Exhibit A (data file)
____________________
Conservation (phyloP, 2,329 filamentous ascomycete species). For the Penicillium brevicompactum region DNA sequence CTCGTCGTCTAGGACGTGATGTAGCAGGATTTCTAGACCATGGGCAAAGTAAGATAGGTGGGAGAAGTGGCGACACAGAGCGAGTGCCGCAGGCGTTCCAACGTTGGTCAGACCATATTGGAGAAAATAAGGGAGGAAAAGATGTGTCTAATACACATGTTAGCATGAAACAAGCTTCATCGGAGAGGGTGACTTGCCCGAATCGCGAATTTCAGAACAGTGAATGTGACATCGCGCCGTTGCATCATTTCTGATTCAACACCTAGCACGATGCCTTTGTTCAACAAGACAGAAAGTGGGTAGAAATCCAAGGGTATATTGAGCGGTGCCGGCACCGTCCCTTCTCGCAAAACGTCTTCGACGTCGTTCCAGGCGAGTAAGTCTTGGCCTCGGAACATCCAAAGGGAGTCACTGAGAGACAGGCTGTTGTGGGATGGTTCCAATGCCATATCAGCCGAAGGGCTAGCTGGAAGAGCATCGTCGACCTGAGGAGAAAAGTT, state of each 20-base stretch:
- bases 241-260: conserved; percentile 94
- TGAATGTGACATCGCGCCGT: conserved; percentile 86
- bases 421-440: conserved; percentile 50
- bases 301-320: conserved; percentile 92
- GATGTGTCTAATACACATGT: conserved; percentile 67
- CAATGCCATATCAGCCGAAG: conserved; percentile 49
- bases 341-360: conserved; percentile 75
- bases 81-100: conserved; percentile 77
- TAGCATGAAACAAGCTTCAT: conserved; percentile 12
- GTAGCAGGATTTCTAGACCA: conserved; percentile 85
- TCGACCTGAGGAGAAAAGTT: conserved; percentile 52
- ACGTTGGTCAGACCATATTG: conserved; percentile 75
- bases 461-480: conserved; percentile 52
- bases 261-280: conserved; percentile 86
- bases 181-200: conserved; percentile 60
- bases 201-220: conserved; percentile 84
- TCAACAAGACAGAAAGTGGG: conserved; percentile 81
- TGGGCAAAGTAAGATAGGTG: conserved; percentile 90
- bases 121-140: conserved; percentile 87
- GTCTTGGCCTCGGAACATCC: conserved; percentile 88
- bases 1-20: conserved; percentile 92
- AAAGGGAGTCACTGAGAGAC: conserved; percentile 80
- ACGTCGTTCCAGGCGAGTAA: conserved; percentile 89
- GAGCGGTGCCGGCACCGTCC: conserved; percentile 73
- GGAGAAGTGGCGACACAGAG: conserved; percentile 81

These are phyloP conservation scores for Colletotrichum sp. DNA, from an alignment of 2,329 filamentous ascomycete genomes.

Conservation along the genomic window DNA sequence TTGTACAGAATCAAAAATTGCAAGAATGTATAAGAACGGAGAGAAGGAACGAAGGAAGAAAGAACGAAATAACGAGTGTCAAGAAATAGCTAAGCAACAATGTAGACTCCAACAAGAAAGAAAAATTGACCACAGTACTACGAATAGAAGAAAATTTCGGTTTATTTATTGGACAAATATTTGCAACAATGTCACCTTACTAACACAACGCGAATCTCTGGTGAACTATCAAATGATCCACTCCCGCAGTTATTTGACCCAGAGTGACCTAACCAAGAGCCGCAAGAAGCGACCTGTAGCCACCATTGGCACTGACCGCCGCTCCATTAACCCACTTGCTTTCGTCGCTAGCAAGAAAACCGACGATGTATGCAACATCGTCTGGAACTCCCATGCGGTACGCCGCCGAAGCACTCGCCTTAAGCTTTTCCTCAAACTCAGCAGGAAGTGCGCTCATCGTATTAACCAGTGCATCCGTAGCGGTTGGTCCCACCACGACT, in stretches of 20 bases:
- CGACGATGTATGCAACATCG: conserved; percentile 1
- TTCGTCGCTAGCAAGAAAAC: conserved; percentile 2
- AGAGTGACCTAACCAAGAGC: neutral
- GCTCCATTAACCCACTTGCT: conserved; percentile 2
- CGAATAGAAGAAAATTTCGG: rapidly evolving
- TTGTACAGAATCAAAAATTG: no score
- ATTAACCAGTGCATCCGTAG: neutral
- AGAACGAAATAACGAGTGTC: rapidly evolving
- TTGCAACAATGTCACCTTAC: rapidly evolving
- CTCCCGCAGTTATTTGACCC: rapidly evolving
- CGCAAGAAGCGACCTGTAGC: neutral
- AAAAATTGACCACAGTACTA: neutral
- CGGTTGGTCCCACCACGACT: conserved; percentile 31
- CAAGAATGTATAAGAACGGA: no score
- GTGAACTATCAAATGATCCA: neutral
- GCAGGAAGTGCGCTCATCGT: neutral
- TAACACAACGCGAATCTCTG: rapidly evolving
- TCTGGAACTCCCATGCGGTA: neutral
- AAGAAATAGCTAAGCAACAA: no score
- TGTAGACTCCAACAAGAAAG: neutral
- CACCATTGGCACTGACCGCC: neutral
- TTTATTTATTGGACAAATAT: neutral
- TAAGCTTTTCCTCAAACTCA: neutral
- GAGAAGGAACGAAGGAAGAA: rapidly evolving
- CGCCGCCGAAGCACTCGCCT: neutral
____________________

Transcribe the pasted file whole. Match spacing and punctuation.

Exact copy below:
Conservation (phyloP, 2,329 filamentous ascomycete species). For the Penicillium brevicompactum region DNA sequence CTCGTCGTCTAGGACGTGATGTAGCAGGATTTCTAGACCATGGGCAAAGTAAGATAGGTGGGAGAAGTGGCGACACAGAGCGAGTGCCGCAGGCGTTCCAACGTTGGTCAGACCATATTGGAGAAAATAAGGGAGGAAAAGATGTGTCTAATACACATGTTAGCATGAAACAAGCTTCATCGGAGAGGGTGACTTGCCCGAATCGCGAATTTCAGAACAGTGAATGTGACATCGCGCCGTTGCATCATTTCTGATTCAACACCTAGCACGATGCCTTTGTTCAACAAGACAGAAAGTGGGTAGAAATCCAAGGGTATATTGAGCGGTGCCGGCACCGTCCCTTCTCGCAAAACGTCTTCGACGTCGTTCCAGGCGAGTAAGTCTTGGCCTCGGAACATCCAAAGGGAGTCACTGAGAGACAGGCTGTTGTGGGATGGTTCCAATGCCATATCAGCCGAAGGGCTAGCTGGAAGAGCATCGTCGACCTGAGGAGAAAAGTT, state of each 20-base stretch:
- bases 241-260: conserved; percentile 94
- TGAATGTGACATCGCGCCGT: conserved; percentile 86
- bases 421-440: conserved; percentile 50
- bases 301-320: conserved; percentile 92
- GATGTGTCTAATACACATGT: conserved; percentile 67
- CAATGCCATATCAGCCGAAG: conserved; percentile 49
- bases 341-360: conserved; percentile 75
- bases 81-100: conserved; percentile 77
- TAGCATGAAACAAGCTTCAT: conserved; percentile 12
- GTAGCAGGATTTCTAGACCA: conserved; percentile 85
- TCGACCTGAGGAGAAAAGTT: conserved; percentile 52
- ACGTTGGTCAGACCATATTG: conserved; percentile 75
- bases 461-480: conserved; percentile 52
- bases 261-280: conserved; percentile 86
- bases 181-200: conserved; percentile 60
- bases 201-220: conserved; percentile 84
- TCAACAAGACAGAAAGTGGG: conserved; percentile 81
- TGGGCAAAGTAAGATAGGTG: conserved; percentile 90
- bases 121-140: conserved; percentile 87
- GTCTTGGCCTCGGAACATCC: conserved; percentile 88
- bases 1-20: conserved; percentile 92
- AAAGGGAGTCACTGAGAGAC: conserved; percentile 80
- ACGTCGTTCCAGGCGAGTAA: conserved; percentile 89
- GAGCGGTGCCGGCACCGTCC: conserved; percentile 73
- GGAGAAGTGGCGACACAGAG: conserved; percentile 81

These are phyloP conservation scores for Colletotrichum sp. DNA, from an alignment of 2,329 filamentous ascomycete genomes.

Conservation along the genomic window DNA sequence TTGTACAGAATCAAAAATTGCAAGAATGTATAAGAACGGAGAGAAGGAACGAAGGAAGAAAGAACGAAATAACGAGTGTCAAGAAATAGCTAAGCAACAATGTAGACTCCAACAAGAAAGAAAAATTGACCACAGTACTACGAATAGAAGAAAATTTCGGTTTATTTATTGGACAAATATTTGCAACAATGTCACCTTACTAACACAACGCGAATCTCTGGTGAACTATCAAATGATCCACTCCCGCAGTTATTTGACCCAGAGTGACCTAACCAAGAGCCGCAAGAAGCGACCTGTAGCCACCATTGGCACTGACCGCCGCTCCATTAACCCACTTGCTTTCGTCGCTAGCAAGAAAACCGACGATGTATGCAACATCGTCTGGAACTCCCATGCGGTACGCCGCCGAAGCACTCGCCTTAAGCTTTTCCTCAAACTCAGCAGGAAGTGCGCTCATCGTATTAACCAGTGCATCCGTAGCGGTTGGTCCCACCACGACT, in stretches of 20 bases:
- CGACGATGTATGCAACATCG: conserved; percentile 1
- TTCGTCGCTAGCAAGAAAAC: conserved; percentile 2
- AGAGTGACCTAACCAAGAGC: neutral
- GCTCCATTAACCCACTTGCT: conserved; percentile 2
- CGAATAGAAGAAAATTTCGG: rapidly evolving
- TTGTACAGAATCAAAAATTG: no score
- ATTAACCAGTGCATCCGTAG: neutral
- AGAACGAAATAACGAGTGTC: rapidly evolving
- TTGCAACAATGTCACCTTAC: rapidly evolving
- CTCCCGCAGTTATTTGACCC: rapidly evolving
- CGCAAGAAGCGACCTGTAGC: neutral
- AAAAATTGACCACAGTACTA: neutral
- CGGTTGGTCCCACCACGACT: conserved; percentile 31
- CAAGAATGTATAAGAACGGA: no score
- GTGAACTATCAAATGATCCA: neutral
- GCAGGAAGTGCGCTCATCGT: neutral
- TAACACAACGCGAATCTCTG: rapidly evolving
- TCTGGAACTCCCATGCGGTA: neutral
- AAGAAATAGCTAAGCAACAA: no score
- TGTAGACTCCAACAAGAAAG: neutral
- CACCATTGGCACTGACCGCC: neutral
- TTTATTTATTGGACAAATAT: neutral
- TAAGCTTTTCCTCAAACTCA: neutral
- GAGAAGGAACGAAGGAAGAA: rapidly evolving
- CGCCGCCGAAGCACTCGCCT: neutral